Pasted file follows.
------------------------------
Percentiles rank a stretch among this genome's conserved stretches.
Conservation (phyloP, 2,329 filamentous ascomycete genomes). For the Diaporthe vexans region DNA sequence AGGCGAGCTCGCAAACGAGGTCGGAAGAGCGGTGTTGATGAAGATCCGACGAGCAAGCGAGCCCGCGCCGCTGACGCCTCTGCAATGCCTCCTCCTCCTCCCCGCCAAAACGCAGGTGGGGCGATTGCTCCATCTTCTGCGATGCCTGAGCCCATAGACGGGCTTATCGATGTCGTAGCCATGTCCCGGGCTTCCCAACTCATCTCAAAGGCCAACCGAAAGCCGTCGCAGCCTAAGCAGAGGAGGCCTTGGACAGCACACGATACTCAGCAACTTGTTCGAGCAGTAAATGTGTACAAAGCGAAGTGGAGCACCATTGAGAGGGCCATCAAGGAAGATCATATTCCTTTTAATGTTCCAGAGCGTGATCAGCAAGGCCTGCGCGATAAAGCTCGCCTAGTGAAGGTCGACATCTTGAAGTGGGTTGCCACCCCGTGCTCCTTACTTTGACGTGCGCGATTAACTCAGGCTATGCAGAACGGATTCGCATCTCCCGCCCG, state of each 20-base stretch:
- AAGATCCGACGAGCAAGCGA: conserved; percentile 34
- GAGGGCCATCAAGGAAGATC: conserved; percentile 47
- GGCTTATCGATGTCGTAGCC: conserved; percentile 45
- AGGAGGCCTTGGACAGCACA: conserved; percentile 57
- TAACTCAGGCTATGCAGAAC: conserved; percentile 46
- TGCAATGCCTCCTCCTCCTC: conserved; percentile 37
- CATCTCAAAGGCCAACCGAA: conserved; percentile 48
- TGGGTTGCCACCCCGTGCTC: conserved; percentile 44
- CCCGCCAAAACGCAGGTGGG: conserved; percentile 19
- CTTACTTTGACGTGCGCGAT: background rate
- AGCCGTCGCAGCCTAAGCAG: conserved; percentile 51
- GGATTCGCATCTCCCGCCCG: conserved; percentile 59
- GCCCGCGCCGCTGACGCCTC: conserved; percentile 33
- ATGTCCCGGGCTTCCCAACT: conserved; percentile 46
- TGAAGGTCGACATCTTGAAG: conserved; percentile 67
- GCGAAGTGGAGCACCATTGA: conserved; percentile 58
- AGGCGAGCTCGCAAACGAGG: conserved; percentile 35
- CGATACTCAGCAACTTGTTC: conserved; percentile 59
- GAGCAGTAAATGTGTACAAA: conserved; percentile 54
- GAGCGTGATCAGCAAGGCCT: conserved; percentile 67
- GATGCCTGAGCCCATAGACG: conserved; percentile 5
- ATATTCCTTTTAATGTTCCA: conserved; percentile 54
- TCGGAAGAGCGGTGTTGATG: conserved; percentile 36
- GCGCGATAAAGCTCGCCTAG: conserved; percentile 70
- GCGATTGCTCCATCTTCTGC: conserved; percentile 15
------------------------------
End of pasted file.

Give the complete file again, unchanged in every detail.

Percentiles rank a stretch among this genome's conserved stretches.
Conservation (phyloP, 2,329 filamentous ascomycete genomes). For the Diaporthe vexans region DNA sequence AGGCGAGCTCGCAAACGAGGTCGGAAGAGCGGTGTTGATGAAGATCCGACGAGCAAGCGAGCCCGCGCCGCTGACGCCTCTGCAATGCCTCCTCCTCCTCCCCGCCAAAACGCAGGTGGGGCGATTGCTCCATCTTCTGCGATGCCTGAGCCCATAGACGGGCTTATCGATGTCGTAGCCATGTCCCGGGCTTCCCAACTCATCTCAAAGGCCAACCGAAAGCCGTCGCAGCCTAAGCAGAGGAGGCCTTGGACAGCACACGATACTCAGCAACTTGTTCGAGCAGTAAATGTGTACAAAGCGAAGTGGAGCACCATTGAGAGGGCCATCAAGGAAGATCATATTCCTTTTAATGTTCCAGAGCGTGATCAGCAAGGCCTGCGCGATAAAGCTCGCCTAGTGAAGGTCGACATCTTGAAGTGGGTTGCCACCCCGTGCTCCTTACTTTGACGTGCGCGATTAACTCAGGCTATGCAGAACGGATTCGCATCTCCCGCCCG, state of each 20-base stretch:
- AAGATCCGACGAGCAAGCGA: conserved; percentile 34
- GAGGGCCATCAAGGAAGATC: conserved; percentile 47
- GGCTTATCGATGTCGTAGCC: conserved; percentile 45
- AGGAGGCCTTGGACAGCACA: conserved; percentile 57
- TAACTCAGGCTATGCAGAAC: conserved; percentile 46
- TGCAATGCCTCCTCCTCCTC: conserved; percentile 37
- CATCTCAAAGGCCAACCGAA: conserved; percentile 48
- TGGGTTGCCACCCCGTGCTC: conserved; percentile 44
- CCCGCCAAAACGCAGGTGGG: conserved; percentile 19
- CTTACTTTGACGTGCGCGAT: background rate
- AGCCGTCGCAGCCTAAGCAG: conserved; percentile 51
- GGATTCGCATCTCCCGCCCG: conserved; percentile 59
- GCCCGCGCCGCTGACGCCTC: conserved; percentile 33
- ATGTCCCGGGCTTCCCAACT: conserved; percentile 46
- TGAAGGTCGACATCTTGAAG: conserved; percentile 67
- GCGAAGTGGAGCACCATTGA: conserved; percentile 58
- AGGCGAGCTCGCAAACGAGG: conserved; percentile 35
- CGATACTCAGCAACTTGTTC: conserved; percentile 59
- GAGCAGTAAATGTGTACAAA: conserved; percentile 54
- GAGCGTGATCAGCAAGGCCT: conserved; percentile 67
- GATGCCTGAGCCCATAGACG: conserved; percentile 5
- ATATTCCTTTTAATGTTCCA: conserved; percentile 54
- TCGGAAGAGCGGTGTTGATG: conserved; percentile 36
- GCGCGATAAAGCTCGCCTAG: conserved; percentile 70
- GCGATTGCTCCATCTTCTGC: conserved; percentile 15